A federal appeals court has issued an alarming ruling that significantly erodes the Constitution’s protections for anonymous speakers—and simultaneously hands law enforcement a near unlimited power to unmask them.
The Ninth Circuit’s decision in U.S. v. Glassdoor, Inc. is a significant setback for the First Amendment. The ability to speak anonymously online without fear of being identified is essential because it allows people to express controversial or unpopular views. Strong legal protections for anonymous speakers are needed so that they are not harassed, ridiculed, or silenced merely for expressing their opinions.
In Glassdoor, the court’s ruling ensures that any grand jury subpoena seeking the identities of anonymous speakers will be valid virtually every time. The decision is a recipe for disaster precisely because it provides little to no legal protections for anonymous speakers.
EFF applauds Glassdoor for standing up for its users’ First Amendment rights in this case and for its commitment to do so moving forward. Yet we worry that without stronger legal standards—which EFF and other groups urged the Ninth Circuit to apply (read our brief filed in the case)—the government will easily compel platforms to comply with grand jury subpoenas to unmask anonymous speakers.
The Ninth Circuit Undercut Anonymous Speech by Applying the Wrong Test
The case centers on a federal grand jury in Arizona investigating allegations of fraud by a private contractor working for the Department of Veterans Affairs. The grand jury issued a subpoena to Glassdoor, which operates an online platform that allows current and former employees to comment anonymously about their employers, seeking the identities of eight accounts who posted about the contractor.
Glassdoor challenged the subpoena by asserting its users’ First Amendment rights. When the trial court ordered Glassdoor to comply, the company appealed to the U.S. Court of Appeals for the Ninth Circuit.
The Ninth Circuit ruled that because the subpoena was issued by a grand jury as part of a criminal investigation, Glassdoor had to comply absent evidence that the investigation was being conducted in bad faith.
There are several problems with the court’s ruling, but the biggest is that in adopting a “bad faith” test as the sole limit on when anonymous speakers can be unmasked by a grand jury subpoena, it relied on a U.S. Supreme Court case called Branzburg v. Hayes.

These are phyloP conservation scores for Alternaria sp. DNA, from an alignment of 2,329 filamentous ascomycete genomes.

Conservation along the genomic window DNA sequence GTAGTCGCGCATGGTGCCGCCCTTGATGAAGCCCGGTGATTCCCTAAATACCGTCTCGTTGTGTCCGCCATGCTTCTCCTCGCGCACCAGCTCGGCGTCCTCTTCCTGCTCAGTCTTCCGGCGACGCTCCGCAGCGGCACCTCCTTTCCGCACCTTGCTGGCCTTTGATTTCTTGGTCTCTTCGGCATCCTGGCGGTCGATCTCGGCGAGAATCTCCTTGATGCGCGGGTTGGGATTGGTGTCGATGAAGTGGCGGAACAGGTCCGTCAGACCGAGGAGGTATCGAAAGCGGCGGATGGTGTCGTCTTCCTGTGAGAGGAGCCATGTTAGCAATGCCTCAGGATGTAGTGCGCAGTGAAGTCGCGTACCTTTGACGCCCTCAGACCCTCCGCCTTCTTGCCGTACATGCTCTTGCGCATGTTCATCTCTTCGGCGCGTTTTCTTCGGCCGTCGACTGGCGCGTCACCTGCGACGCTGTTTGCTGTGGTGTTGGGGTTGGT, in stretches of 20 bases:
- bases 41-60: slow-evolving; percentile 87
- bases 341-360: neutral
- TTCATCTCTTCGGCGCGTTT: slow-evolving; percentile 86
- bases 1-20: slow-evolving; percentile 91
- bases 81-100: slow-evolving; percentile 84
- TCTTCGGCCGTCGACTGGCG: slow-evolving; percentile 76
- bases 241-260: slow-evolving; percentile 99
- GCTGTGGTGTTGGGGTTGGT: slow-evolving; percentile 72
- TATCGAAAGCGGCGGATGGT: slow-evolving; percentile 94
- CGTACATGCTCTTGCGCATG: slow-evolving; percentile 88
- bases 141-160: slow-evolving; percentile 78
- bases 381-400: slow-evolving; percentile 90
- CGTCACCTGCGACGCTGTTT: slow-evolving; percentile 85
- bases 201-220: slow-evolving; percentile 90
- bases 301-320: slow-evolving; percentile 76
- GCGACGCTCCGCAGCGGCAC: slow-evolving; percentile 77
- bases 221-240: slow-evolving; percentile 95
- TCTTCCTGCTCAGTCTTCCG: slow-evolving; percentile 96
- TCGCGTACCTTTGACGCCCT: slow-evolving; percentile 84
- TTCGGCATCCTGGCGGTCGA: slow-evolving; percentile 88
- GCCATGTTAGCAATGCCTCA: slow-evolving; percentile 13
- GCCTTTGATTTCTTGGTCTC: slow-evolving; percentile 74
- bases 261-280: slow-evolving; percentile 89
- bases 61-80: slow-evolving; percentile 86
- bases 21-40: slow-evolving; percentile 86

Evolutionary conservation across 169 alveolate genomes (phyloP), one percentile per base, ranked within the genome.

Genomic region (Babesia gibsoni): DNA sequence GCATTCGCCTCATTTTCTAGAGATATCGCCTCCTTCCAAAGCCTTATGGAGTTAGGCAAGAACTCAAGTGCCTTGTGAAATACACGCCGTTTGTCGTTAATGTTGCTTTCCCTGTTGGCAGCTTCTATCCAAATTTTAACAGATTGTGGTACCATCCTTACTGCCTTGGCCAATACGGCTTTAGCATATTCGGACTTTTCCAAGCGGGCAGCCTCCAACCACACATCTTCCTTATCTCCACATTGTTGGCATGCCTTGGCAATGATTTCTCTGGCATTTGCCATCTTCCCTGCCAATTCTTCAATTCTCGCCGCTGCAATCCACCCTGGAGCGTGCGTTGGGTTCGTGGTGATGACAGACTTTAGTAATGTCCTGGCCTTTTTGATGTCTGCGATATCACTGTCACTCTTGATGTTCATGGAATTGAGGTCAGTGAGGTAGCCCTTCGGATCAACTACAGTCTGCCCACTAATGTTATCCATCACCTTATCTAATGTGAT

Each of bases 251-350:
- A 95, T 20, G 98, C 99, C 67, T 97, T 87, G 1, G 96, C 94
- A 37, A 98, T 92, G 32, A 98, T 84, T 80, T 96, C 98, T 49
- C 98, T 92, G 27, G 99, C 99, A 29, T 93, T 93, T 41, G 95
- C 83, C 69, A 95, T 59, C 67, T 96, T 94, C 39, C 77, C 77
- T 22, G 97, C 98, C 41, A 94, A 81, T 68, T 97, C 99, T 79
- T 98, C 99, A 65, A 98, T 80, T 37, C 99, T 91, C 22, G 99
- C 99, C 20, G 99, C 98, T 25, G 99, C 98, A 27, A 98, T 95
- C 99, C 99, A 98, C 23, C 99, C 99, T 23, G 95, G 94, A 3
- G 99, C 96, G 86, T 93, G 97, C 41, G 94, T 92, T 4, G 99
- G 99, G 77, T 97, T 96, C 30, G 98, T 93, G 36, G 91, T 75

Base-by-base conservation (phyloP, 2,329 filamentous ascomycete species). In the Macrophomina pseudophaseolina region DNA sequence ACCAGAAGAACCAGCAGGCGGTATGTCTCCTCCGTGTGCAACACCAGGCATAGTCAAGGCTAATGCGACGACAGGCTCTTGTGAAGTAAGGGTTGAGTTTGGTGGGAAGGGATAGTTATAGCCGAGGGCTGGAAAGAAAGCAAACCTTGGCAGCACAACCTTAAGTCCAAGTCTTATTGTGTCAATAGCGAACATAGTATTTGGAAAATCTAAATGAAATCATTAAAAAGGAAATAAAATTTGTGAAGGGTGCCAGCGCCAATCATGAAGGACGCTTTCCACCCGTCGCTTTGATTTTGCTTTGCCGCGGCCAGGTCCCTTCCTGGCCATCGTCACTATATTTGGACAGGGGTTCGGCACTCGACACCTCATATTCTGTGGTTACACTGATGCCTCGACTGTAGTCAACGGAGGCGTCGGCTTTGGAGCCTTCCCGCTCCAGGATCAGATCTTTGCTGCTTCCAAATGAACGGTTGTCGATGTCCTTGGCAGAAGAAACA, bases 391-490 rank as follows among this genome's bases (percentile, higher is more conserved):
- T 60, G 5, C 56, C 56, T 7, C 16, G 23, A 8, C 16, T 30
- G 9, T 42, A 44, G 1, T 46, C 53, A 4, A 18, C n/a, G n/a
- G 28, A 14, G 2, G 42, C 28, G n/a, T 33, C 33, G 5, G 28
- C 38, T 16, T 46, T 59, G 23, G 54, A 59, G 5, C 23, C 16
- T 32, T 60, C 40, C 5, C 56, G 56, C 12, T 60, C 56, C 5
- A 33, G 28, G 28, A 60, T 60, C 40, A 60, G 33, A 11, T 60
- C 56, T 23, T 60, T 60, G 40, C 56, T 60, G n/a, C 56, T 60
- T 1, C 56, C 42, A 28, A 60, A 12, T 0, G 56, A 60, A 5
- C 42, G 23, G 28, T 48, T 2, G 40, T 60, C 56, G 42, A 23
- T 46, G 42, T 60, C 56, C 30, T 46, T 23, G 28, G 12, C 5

In challenging the subpoena, Glassdoor rightly argued that Branzburg was not relevant because it dealt with whether journalists had a First Amendment right to protect the identities of their confidential sources in the face of grand jury subpoenas, and more generally, whether journalists have a First Amendment right to gather the news. This case, however, squarely deals with Glassdoor users’ First Amendment right to speak anonymously.
The Ninth Circuit ran roughshod over the issue, calling it “a distinction without a difference.” But here’s the problem: although the law is all over the map as to whether the First Amendment protects journalists’ ability to guard their sources’ identities, there is absolutely no question that the First Amendment grants anonymous speakers the right to protect their identities.
The Supreme Court has repeatedly ruled that the First Amendment protects anonymous speakers, often by emphasizing the historic importance of anonymity in our social and political discourse. For example, many of our founders spoke anonymously while debating the provisions of our Constitution.
Because the Supreme Court in Branzburg did not outright rule that reporters have a First Amendment right to protect their confidential sources, it adopted a rule that requires a reporter to respond to a grand jury subpoena for their source’s identity unless the reporter can show that the investigation is being conducted in bad faith. This is a very weak standard and difficult to prove.
By contrast, because the right to speak anonymously has been firmly established by the Supreme Court and in jurisdictions throughout the country, the tests for when parties can unmask those speakers are more robust and protective of their First Amendment rights. These tests more properly calibrate the competing interests between the government’s need to investigate crime and the First Amendment rights of anonymous speakers.